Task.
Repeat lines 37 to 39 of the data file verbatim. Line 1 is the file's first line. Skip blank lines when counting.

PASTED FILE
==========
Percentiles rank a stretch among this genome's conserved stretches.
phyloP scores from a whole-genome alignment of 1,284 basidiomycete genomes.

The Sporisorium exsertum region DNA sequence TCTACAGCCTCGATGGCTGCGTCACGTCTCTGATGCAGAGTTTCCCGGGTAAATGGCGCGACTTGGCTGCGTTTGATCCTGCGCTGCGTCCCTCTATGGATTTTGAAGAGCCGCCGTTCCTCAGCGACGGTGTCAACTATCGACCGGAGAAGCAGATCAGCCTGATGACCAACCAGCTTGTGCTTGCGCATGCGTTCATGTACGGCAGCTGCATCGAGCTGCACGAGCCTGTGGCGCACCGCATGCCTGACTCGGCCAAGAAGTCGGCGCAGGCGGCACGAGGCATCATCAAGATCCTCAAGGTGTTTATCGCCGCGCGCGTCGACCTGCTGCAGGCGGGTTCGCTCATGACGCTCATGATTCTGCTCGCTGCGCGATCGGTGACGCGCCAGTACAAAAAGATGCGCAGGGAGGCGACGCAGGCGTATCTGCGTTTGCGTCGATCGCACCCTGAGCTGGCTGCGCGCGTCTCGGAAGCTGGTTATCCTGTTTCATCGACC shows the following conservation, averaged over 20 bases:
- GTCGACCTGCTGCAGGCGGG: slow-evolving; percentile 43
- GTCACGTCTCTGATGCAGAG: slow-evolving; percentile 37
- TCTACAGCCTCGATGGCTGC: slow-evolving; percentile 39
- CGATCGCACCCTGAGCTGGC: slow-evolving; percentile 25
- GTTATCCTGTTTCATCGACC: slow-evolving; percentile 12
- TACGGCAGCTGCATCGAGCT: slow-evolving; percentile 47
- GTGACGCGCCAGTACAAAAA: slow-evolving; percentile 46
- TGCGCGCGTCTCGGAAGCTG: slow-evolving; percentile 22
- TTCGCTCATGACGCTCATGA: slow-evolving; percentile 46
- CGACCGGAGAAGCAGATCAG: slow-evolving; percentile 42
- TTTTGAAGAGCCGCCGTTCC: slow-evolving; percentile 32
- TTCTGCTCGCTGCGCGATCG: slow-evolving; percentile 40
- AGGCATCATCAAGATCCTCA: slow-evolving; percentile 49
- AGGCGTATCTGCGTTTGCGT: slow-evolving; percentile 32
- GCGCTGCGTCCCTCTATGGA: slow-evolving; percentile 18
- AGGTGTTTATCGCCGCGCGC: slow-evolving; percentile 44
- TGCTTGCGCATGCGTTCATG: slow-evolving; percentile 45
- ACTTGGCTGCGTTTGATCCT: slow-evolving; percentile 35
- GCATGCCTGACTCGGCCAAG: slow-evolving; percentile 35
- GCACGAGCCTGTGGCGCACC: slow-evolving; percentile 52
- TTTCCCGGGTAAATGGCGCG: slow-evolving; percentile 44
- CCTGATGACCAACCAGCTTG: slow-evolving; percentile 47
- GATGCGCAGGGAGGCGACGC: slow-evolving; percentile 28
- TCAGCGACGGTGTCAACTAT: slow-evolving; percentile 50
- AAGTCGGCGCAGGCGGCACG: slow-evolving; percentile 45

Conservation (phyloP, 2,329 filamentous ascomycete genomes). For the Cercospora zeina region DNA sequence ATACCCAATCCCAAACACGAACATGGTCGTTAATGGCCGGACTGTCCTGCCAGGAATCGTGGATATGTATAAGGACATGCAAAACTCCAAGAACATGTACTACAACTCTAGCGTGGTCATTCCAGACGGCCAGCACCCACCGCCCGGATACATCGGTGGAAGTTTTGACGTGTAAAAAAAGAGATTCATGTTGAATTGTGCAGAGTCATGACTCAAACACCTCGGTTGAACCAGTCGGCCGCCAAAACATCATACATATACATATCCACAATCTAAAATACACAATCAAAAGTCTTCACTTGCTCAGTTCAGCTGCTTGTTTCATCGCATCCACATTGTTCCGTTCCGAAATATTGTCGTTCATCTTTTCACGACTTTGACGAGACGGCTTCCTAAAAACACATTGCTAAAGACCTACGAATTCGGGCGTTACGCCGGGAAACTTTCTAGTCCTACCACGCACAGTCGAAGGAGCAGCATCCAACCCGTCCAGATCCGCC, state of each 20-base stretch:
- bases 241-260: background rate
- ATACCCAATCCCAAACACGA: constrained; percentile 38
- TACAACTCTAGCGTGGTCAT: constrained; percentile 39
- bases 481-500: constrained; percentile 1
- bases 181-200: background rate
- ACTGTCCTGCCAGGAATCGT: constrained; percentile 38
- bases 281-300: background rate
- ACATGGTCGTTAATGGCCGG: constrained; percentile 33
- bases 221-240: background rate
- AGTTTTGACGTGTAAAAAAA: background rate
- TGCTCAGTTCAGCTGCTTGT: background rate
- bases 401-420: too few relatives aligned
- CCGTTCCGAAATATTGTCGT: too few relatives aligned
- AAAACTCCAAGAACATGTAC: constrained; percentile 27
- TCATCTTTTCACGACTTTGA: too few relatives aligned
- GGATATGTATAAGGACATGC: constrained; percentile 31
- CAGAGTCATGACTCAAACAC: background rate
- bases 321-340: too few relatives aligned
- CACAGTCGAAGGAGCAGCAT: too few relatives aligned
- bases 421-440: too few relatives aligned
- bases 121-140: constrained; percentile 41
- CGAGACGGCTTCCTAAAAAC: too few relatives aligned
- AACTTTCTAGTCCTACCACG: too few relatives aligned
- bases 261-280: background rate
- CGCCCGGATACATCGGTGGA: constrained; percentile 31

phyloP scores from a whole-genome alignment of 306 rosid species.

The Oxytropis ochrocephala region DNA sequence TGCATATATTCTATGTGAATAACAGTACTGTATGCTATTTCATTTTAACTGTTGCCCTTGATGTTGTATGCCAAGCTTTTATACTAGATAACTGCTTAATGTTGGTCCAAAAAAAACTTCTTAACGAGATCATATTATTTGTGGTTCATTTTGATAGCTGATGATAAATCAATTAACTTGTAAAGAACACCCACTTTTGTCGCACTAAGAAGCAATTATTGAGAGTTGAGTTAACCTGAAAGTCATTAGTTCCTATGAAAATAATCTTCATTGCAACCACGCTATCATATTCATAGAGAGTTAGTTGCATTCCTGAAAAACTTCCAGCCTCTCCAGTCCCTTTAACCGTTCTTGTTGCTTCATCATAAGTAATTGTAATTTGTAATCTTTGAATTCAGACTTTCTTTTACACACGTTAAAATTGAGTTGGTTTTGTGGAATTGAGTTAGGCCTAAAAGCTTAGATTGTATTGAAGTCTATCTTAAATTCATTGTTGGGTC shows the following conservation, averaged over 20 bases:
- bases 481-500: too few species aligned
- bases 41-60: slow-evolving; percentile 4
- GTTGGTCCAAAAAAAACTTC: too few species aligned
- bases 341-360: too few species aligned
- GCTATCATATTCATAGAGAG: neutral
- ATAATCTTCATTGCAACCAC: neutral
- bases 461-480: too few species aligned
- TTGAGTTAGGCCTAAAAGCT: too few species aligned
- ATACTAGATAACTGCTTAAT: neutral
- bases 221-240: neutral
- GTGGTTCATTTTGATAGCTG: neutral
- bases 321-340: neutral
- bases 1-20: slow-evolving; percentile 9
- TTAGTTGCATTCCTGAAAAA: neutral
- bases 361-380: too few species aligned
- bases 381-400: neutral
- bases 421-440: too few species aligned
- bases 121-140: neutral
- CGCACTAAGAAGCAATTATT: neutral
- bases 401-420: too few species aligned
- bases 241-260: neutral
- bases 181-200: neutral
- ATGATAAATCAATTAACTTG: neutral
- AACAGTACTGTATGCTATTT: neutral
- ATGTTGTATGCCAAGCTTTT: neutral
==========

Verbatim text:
- ACATGGTCGTTAATGGCCGG: constrained; percentile 33
- bases 221-240: background rate
- AGTTTTGACGTGTAAAAAAA: background rate